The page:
The observation of the anniversary of the brutal terror attack in Mumbai on November 26 last is understandable. It is also the time to take note of how the Americans are doubly careful after the September 2001 attack. No untoward incident has taken place in the U.S. since 9/11, thanks to the extreme caution exercised by its authorities. India, too, should adopt a hard stance on terrorism. This calls for a greater level of commitment from the government and the public. Most important, the criminal justice system should ensure that terrorists nabbed in the act are punished.
We are proud of our national heroes who sacrificed their lives to protect the city from the terror attack. Old soldiers never die, they just fade away. The government should speed up justice delivery. That would be the best way to pay tributes to our heroes.
It is as clear as daylight that over the years, terror strikes in India have been actively sponsored, aided and abetted by Pakistan. India should threaten action. Striking terrorist camps in other countries is not illegal. The U.S. has done it. India can at least prepare for the strike. It will put pressure on Pakistan. We also need to launch a diplomatic offensive internationally, the kind seen during the 1971 war. We have suffered enough, it is time to act.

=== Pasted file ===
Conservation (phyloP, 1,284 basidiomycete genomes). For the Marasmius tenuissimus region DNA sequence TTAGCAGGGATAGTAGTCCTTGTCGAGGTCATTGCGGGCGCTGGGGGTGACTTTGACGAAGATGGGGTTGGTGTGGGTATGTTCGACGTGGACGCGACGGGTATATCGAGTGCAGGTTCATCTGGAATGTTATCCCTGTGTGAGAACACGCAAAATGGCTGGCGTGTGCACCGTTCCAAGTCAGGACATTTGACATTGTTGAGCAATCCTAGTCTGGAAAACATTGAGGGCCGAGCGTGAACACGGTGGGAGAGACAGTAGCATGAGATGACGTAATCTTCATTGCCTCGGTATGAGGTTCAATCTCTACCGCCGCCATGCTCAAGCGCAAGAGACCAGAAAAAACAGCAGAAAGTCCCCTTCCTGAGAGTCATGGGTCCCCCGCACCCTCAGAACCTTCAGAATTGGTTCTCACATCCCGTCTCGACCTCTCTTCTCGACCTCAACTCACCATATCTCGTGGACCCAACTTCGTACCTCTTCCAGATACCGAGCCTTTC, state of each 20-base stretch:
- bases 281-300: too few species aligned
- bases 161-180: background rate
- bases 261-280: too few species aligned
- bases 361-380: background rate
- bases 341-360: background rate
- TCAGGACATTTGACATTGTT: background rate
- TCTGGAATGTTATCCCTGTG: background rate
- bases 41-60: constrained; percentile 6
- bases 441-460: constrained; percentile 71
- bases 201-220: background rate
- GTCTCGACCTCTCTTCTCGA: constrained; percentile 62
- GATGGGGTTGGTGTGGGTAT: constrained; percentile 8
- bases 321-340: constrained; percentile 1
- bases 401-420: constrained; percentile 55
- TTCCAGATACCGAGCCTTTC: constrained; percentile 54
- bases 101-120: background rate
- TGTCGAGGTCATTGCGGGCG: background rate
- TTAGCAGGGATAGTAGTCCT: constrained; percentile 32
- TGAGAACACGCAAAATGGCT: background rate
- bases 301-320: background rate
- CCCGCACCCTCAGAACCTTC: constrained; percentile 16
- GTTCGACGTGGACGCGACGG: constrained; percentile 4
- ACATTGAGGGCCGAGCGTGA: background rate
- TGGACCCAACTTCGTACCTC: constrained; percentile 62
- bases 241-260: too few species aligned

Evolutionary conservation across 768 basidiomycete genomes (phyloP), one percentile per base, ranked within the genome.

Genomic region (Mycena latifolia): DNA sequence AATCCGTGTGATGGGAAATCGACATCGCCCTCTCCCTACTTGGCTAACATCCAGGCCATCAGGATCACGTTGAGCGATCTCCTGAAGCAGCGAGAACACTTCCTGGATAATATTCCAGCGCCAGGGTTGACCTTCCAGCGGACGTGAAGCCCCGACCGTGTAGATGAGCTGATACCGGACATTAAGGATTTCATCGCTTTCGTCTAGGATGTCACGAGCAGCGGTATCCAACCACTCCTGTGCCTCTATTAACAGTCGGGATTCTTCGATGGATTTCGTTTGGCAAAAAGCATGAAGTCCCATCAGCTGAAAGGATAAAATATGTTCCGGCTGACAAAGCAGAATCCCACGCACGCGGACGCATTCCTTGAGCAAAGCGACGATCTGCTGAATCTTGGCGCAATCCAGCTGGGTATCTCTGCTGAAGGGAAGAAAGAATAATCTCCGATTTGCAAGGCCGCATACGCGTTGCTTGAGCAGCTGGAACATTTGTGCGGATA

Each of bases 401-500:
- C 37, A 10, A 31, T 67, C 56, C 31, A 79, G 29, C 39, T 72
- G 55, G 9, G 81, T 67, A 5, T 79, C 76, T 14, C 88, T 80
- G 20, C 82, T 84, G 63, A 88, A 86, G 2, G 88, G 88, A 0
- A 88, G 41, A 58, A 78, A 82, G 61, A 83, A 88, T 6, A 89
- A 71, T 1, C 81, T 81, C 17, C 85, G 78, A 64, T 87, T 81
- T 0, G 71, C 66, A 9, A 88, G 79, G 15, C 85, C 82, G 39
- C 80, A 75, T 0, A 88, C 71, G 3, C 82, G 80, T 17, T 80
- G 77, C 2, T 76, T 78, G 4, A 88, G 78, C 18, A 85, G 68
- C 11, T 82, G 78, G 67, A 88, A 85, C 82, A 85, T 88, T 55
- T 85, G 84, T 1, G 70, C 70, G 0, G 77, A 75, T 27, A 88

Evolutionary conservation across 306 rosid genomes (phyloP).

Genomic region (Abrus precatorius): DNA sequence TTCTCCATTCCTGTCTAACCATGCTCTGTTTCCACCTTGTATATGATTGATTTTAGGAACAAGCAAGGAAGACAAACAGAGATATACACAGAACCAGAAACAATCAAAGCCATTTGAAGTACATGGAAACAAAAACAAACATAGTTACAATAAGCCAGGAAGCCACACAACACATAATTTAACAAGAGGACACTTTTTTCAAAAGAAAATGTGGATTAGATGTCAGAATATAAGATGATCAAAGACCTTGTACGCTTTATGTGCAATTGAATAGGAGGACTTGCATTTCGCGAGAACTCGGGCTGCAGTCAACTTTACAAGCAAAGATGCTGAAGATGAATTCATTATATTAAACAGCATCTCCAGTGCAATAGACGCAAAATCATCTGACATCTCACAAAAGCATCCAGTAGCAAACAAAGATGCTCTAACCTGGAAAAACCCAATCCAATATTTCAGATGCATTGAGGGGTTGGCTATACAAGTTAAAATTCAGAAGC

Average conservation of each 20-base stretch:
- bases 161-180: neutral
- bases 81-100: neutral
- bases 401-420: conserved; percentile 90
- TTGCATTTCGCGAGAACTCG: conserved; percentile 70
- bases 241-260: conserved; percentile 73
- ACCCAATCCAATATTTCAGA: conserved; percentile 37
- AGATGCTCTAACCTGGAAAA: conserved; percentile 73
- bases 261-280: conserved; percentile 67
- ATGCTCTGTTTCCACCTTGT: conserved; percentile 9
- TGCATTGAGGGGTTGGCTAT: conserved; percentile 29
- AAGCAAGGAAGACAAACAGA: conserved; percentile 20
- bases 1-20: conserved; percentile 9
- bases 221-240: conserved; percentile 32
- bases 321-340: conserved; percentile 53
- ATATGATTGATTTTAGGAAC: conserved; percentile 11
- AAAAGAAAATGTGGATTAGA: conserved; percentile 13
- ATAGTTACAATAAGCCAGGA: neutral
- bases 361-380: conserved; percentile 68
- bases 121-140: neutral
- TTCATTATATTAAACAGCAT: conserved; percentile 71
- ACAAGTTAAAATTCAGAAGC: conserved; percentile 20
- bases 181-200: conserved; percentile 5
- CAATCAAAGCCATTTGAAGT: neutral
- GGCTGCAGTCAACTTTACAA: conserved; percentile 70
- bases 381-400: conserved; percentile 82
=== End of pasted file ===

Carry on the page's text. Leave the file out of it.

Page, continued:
Terrorism is an unconventional form of war on the hapless and the innocent, and its only weapon is the surprise element. Combating it with conventional means will only lead to terrorists anticipating the counter moves and sidestepping them. In order to defeat the terrorists, we need to infiltrate their outfits and use the surprise element as effectively as they do. We need to enlist international counter-espionage personnel in this endeavour. Till such time as we neutralise the terrorists using their own methods, we will have to live by the optimistic philosophy “Until you are attacked, you are safe.”
P. Senthil Saravana Durai,
Sunil P. Shenoy,
Much needs to be done, though, by neighbouring Pakistan — the state from where the attack originated. But its move of indicting seven men, including Zakiur Rahman Lakhvi, in the Mumbai attack case is laudable.